As chair of the session, and with that sobering statistic in mind, I invited the panel to a conversation which I hoped would be genuinely catalytic. What followed was a discussion which challenged a few key assumptions, put forward some concrete suggestions and presented some new paradigms for looking at innovation. The main points I noted were as follows:
Invest in potential. Ade Abiodun, Chair of the Africa Space Foundation, said that universities should be incubators for innovations and innovators. There were already a number of examples from South Africa, including the demarcation of the Year of Engineering, Science and Technology (YEAST) in 1998.
Encourage the protection of ideas. Both Abiodun and Fernando dos Santos, director general of the African Regional Intellectual Property Organisation identified the lack of intellectual property (IP) rights as the biggest challenge to building innovation, pointing out that only 2 per cent of global patents in the last 40 years are from less developed countries. However it was clear that setting up an office is not enough. Kenya set up an active outreach and education campaign for IP awareness and made it easy and cheap to apply.
Innovators need to commercialise their ideas. This means cultivating a healthy private sector and supporting access to capital. William Asiko, CEO of the Investment Climate Facility, unsurprisingly was particularly outspoken about this but his basic logic — that innovation needs to be rewarded — is hard to argue with.
Encourage demand-led innovation. Most firms look to their customers to drive their innovation efforts and the big success stories which have changed our lives have endured because they added value where there was an existing need. This approach to innovation is to be encouraged.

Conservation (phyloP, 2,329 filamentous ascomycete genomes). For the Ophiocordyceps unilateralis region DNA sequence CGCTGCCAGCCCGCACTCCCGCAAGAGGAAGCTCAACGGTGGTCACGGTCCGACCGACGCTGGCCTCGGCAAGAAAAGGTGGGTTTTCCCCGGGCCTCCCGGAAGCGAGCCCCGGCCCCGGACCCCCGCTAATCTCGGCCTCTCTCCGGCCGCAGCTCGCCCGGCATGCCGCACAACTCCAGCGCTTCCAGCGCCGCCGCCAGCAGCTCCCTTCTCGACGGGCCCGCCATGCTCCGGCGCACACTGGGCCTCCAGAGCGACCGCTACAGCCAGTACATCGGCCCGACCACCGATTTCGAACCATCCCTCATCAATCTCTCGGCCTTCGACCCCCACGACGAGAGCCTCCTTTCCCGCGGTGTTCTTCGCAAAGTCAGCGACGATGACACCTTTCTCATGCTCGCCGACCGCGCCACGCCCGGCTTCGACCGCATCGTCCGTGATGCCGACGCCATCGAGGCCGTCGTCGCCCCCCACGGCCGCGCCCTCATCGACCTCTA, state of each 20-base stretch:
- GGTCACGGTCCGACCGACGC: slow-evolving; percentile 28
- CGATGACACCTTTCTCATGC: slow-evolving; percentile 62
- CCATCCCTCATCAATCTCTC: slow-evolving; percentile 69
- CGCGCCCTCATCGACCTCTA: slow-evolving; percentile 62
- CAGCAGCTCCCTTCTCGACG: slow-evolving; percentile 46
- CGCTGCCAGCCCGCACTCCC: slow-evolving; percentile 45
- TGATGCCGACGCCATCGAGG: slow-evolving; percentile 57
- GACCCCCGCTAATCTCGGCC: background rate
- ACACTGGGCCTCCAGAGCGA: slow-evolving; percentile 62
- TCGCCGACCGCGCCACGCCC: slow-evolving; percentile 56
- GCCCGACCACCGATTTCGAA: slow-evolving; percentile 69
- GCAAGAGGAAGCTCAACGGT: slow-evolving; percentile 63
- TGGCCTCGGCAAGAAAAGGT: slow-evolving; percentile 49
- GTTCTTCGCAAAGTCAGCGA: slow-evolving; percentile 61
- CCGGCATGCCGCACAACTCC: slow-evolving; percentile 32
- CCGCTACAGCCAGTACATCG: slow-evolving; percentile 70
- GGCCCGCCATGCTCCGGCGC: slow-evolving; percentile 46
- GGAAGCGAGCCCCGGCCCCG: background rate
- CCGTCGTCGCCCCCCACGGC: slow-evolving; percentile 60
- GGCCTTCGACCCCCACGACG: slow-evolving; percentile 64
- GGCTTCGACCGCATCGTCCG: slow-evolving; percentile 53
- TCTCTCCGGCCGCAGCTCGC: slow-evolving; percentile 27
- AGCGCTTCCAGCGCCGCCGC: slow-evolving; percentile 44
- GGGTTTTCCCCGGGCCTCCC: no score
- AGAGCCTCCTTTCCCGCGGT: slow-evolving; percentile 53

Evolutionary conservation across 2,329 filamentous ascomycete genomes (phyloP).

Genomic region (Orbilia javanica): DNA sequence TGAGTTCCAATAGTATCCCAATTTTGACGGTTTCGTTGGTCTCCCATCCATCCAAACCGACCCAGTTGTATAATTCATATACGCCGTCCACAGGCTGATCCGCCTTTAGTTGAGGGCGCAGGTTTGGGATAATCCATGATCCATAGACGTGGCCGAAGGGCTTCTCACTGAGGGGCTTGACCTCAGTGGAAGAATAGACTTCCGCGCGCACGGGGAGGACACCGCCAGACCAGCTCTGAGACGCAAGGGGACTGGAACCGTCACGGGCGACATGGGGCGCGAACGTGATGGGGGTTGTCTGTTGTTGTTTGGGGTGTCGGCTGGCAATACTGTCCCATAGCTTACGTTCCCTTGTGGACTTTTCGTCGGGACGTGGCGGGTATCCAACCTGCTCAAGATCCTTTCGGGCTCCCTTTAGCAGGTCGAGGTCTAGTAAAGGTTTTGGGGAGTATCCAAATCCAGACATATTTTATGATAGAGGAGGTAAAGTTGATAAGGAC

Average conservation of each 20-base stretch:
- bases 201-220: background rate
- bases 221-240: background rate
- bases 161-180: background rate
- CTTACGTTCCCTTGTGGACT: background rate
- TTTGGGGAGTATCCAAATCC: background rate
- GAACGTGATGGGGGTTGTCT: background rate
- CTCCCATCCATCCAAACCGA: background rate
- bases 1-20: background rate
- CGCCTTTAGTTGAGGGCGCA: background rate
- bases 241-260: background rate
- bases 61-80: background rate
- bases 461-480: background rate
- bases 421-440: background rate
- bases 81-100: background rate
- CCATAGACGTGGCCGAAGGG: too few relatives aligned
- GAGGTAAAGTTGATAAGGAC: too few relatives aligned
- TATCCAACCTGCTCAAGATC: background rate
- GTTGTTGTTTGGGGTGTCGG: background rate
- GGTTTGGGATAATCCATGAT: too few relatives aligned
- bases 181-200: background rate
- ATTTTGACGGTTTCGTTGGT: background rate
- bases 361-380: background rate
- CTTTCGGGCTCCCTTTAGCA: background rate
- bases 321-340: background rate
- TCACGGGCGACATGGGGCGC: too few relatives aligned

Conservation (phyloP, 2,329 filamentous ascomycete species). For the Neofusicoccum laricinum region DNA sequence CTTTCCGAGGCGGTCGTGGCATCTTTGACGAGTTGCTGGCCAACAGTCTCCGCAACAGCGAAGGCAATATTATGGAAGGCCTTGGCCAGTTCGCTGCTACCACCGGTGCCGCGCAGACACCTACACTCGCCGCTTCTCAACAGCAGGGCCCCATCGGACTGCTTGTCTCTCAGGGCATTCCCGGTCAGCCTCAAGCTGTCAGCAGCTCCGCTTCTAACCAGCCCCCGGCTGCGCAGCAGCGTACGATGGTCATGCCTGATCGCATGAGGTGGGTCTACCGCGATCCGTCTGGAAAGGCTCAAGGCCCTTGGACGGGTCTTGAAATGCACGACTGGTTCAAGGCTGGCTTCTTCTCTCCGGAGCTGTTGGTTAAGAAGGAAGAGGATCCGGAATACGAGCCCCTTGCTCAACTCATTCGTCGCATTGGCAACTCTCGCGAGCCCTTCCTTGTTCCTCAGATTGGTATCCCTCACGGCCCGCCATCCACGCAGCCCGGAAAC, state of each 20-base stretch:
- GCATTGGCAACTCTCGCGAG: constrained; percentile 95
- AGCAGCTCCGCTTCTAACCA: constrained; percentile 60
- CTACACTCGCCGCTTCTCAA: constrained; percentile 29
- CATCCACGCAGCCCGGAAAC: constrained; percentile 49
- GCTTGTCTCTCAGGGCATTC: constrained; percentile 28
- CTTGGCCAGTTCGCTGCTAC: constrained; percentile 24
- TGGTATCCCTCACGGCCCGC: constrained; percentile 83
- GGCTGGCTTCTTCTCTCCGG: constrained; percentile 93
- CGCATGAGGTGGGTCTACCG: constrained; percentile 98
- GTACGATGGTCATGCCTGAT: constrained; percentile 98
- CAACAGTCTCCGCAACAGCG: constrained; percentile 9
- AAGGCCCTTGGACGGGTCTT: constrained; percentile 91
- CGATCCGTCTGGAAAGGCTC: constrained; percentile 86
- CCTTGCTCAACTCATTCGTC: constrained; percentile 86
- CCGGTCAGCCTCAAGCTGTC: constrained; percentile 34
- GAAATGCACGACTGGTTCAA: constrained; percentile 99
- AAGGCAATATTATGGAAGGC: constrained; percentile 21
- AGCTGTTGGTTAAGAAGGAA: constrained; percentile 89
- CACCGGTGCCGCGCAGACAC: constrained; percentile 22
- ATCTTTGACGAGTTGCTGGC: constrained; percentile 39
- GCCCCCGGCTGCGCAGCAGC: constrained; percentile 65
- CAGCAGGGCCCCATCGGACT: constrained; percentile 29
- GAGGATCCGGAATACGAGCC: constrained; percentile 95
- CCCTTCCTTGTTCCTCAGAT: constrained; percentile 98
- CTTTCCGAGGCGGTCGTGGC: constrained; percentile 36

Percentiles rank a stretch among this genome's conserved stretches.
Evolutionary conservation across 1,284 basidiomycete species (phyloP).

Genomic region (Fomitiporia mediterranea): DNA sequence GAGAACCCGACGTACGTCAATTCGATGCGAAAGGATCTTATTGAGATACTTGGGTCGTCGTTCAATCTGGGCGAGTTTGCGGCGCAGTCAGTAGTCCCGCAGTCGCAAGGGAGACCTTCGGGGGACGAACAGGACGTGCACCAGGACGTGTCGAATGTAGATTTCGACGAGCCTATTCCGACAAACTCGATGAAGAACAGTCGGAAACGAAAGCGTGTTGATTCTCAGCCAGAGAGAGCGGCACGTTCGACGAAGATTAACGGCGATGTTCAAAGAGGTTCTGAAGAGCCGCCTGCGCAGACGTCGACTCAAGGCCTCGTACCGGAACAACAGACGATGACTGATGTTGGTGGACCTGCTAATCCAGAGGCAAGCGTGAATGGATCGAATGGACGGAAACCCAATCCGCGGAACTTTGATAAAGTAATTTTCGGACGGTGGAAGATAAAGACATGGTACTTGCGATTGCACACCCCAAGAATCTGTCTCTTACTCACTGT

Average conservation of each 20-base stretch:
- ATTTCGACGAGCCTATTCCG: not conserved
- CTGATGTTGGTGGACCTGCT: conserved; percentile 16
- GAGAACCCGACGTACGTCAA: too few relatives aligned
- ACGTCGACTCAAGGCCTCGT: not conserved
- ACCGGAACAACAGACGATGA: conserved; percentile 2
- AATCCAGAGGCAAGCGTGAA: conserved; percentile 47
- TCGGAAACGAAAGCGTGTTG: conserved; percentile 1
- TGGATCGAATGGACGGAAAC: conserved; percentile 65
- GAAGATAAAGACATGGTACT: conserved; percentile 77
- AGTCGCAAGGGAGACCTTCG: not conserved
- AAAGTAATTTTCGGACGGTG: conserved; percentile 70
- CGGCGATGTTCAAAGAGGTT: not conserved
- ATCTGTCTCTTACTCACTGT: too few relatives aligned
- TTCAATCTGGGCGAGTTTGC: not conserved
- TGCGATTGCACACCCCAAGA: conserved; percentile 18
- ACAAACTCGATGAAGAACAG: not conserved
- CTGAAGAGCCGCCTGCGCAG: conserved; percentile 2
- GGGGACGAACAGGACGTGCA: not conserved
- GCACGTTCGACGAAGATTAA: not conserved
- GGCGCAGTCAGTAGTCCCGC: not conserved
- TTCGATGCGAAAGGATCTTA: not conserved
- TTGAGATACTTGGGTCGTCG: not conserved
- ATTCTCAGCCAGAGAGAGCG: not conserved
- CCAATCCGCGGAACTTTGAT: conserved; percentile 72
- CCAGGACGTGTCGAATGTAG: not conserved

There is no silver bullet but there are a set of conditions. Ultimately, all the panellists recognised that the drive for innovation depends on context because there is no single intervention or framework that could be applied mechanically across all 54 states in Africa. Instead, each country must seek to cultivate the conditions which might sustain an environment for innovation.
Innovative policy is about process, not product. To foster innovation, a long-term investment plan is essential; political parties should be careful of playing political football here. Also policies need to be integrated, otherwise they will undermine each other. For instance, plans for a nanotech industry need to consider not only trade and customs but education as well.
There were also a couple of challenges to assumptions, which with some creative thinking, might turn into opportunities.
How do traditional ideas of commercialisation play out in an era of open access and the age of free apps? Here there is the possibility for Africa to do what it has already shown it is capable of doing: to leapfrog some social innovations and invent new business models.
But are we using the term ‘innovation’ so loosely and to describe so many processes — technical and social innovations, inventions and policies — that it is difficult to be concrete about what needs to be done? The OECD has already attempted elsewhere to define these different facets of innovation. But it is also important to understand how individual governments understand them. If we can do that, it will go some way to answering the question of how best to foster innovation. We must remember, of course, that sometimes the answer is to keep out of the way.